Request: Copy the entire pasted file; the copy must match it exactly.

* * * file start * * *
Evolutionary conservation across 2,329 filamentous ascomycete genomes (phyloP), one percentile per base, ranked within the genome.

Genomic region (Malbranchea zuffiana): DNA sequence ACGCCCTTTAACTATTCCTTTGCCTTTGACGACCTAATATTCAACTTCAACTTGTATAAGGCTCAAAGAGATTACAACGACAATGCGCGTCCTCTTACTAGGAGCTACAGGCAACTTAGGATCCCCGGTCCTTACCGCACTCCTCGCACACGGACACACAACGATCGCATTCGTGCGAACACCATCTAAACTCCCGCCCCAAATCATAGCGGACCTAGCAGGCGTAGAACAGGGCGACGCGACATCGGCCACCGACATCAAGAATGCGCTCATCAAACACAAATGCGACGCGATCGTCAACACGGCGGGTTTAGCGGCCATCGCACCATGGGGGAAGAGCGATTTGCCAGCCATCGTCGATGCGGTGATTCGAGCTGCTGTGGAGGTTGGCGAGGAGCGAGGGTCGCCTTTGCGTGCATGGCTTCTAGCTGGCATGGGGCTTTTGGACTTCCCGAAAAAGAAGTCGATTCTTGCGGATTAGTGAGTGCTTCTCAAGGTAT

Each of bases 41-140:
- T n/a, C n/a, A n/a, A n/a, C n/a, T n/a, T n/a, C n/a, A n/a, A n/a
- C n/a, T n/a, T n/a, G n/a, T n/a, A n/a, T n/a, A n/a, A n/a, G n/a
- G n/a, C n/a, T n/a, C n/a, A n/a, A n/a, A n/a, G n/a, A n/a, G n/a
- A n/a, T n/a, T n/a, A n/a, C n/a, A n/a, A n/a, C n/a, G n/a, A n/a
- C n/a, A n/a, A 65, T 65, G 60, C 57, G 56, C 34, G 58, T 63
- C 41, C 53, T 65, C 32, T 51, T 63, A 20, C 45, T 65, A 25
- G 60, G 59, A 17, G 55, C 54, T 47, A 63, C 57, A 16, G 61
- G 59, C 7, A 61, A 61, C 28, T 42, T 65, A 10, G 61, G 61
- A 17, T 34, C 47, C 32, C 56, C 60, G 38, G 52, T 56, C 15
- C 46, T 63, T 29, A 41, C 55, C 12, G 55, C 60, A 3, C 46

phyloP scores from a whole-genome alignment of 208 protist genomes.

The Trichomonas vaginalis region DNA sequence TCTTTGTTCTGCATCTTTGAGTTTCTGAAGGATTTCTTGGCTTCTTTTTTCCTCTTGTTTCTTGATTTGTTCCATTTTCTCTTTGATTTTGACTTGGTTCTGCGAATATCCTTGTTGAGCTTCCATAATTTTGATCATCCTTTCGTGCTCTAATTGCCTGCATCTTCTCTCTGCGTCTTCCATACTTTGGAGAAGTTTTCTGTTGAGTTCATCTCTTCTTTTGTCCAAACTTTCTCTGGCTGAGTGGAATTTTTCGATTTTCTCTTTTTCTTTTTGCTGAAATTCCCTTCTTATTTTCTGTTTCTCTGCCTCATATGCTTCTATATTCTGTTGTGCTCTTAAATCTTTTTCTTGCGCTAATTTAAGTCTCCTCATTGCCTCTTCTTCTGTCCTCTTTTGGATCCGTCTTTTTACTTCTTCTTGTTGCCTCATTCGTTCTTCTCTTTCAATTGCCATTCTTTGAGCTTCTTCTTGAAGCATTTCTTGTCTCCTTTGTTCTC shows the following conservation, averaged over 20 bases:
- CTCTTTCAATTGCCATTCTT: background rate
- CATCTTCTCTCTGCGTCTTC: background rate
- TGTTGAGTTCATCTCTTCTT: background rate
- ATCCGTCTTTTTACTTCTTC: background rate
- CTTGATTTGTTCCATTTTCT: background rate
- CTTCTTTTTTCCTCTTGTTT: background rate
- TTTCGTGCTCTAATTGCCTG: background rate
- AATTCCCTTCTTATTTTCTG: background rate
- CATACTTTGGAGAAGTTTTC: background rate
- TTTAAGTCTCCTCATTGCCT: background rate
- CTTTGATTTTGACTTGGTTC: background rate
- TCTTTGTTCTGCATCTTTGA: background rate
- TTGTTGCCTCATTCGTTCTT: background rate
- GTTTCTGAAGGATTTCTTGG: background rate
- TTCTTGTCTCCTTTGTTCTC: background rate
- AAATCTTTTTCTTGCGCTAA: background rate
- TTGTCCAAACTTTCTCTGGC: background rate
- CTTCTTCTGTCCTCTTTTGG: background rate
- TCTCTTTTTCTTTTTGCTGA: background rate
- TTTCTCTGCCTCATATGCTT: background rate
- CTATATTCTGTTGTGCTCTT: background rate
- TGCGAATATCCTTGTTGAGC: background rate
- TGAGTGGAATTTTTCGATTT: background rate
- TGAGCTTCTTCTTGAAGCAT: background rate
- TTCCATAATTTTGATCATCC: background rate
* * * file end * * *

Evolutionary conservation across 2,329 filamentous ascomycete genomes (phyloP), one percentile per base, ranked within the genome.

Genomic region (Malbranchea zuffiana): DNA sequence ACGCCCTTTAACTATTCCTTTGCCTTTGACGACCTAATATTCAACTTCAACTTGTATAAGGCTCAAAGAGATTACAACGACAATGCGCGTCCTCTTACTAGGAGCTACAGGCAACTTAGGATCCCCGGTCCTTACCGCACTCCTCGCACACGGACACACAACGATCGCATTCGTGCGAACACCATCTAAACTCCCGCCCCAAATCATAGCGGACCTAGCAGGCGTAGAACAGGGCGACGCGACATCGGCCACCGACATCAAGAATGCGCTCATCAAACACAAATGCGACGCGATCGTCAACACGGCGGGTTTAGCGGCCATCGCACCATGGGGGAAGAGCGATTTGCCAGCCATCGTCGATGCGGTGATTCGAGCTGCTGTGGAGGTTGGCGAGGAGCGAGGGTCGCCTTTGCGTGCATGGCTTCTAGCTGGCATGGGGCTTTTGGACTTCCCGAAAAAGAAGTCGATTCTTGCGGATTAGTGAGTGCTTCTCAAGGTAT

Each of bases 41-140:
- T n/a, C n/a, A n/a, A n/a, C n/a, T n/a, T n/a, C n/a, A n/a, A n/a
- C n/a, T n/a, T n/a, G n/a, T n/a, A n/a, T n/a, A n/a, A n/a, G n/a
- G n/a, C n/a, T n/a, C n/a, A n/a, A n/a, A n/a, G n/a, A n/a, G n/a
- A n/a, T n/a, T n/a, A n/a, C n/a, A n/a, A n/a, C n/a, G n/a, A n/a
- C n/a, A n/a, A 65, T 65, G 60, C 57, G 56, C 34, G 58, T 63
- C 41, C 53, T 65, C 32, T 51, T 63, A 20, C 45, T 65, A 25
- G 60, G 59, A 17, G 55, C 54, T 47, A 63, C 57, A 16, G 61
- G 59, C 7, A 61, A 61, C 28, T 42, T 65, A 10, G 61, G 61
- A 17, T 34, C 47, C 32, C 56, C 60, G 38, G 52, T 56, C 15
- C 46, T 63, T 29, A 41, C 55, C 12, G 55, C 60, A 3, C 46

phyloP scores from a whole-genome alignment of 208 protist genomes.

The Trichomonas vaginalis region DNA sequence TCTTTGTTCTGCATCTTTGAGTTTCTGAAGGATTTCTTGGCTTCTTTTTTCCTCTTGTTTCTTGATTTGTTCCATTTTCTCTTTGATTTTGACTTGGTTCTGCGAATATCCTTGTTGAGCTTCCATAATTTTGATCATCCTTTCGTGCTCTAATTGCCTGCATCTTCTCTCTGCGTCTTCCATACTTTGGAGAAGTTTTCTGTTGAGTTCATCTCTTCTTTTGTCCAAACTTTCTCTGGCTGAGTGGAATTTTTCGATTTTCTCTTTTTCTTTTTGCTGAAATTCCCTTCTTATTTTCTGTTTCTCTGCCTCATATGCTTCTATATTCTGTTGTGCTCTTAAATCTTTTTCTTGCGCTAATTTAAGTCTCCTCATTGCCTCTTCTTCTGTCCTCTTTTGGATCCGTCTTTTTACTTCTTCTTGTTGCCTCATTCGTTCTTCTCTTTCAATTGCCATTCTTTGAGCTTCTTCTTGAAGCATTTCTTGTCTCCTTTGTTCTC shows the following conservation, averaged over 20 bases:
- CTCTTTCAATTGCCATTCTT: background rate
- CATCTTCTCTCTGCGTCTTC: background rate
- TGTTGAGTTCATCTCTTCTT: background rate
- ATCCGTCTTTTTACTTCTTC: background rate
- CTTGATTTGTTCCATTTTCT: background rate
- CTTCTTTTTTCCTCTTGTTT: background rate
- TTTCGTGCTCTAATTGCCTG: background rate
- AATTCCCTTCTTATTTTCTG: background rate
- CATACTTTGGAGAAGTTTTC: background rate
- TTTAAGTCTCCTCATTGCCT: background rate
- CTTTGATTTTGACTTGGTTC: background rate
- TCTTTGTTCTGCATCTTTGA: background rate
- TTGTTGCCTCATTCGTTCTT: background rate
- GTTTCTGAAGGATTTCTTGG: background rate
- TTCTTGTCTCCTTTGTTCTC: background rate
- AAATCTTTTTCTTGCGCTAA: background rate
- TTGTCCAAACTTTCTCTGGC: background rate
- CTTCTTCTGTCCTCTTTTGG: background rate
- TCTCTTTTTCTTTTTGCTGA: background rate
- TTTCTCTGCCTCATATGCTT: background rate
- CTATATTCTGTTGTGCTCTT: background rate
- TGCGAATATCCTTGTTGAGC: background rate
- TGAGTGGAATTTTTCGATTT: background rate
- TGAGCTTCTTCTTGAAGCAT: background rate
- TTCCATAATTTTGATCATCC: background rate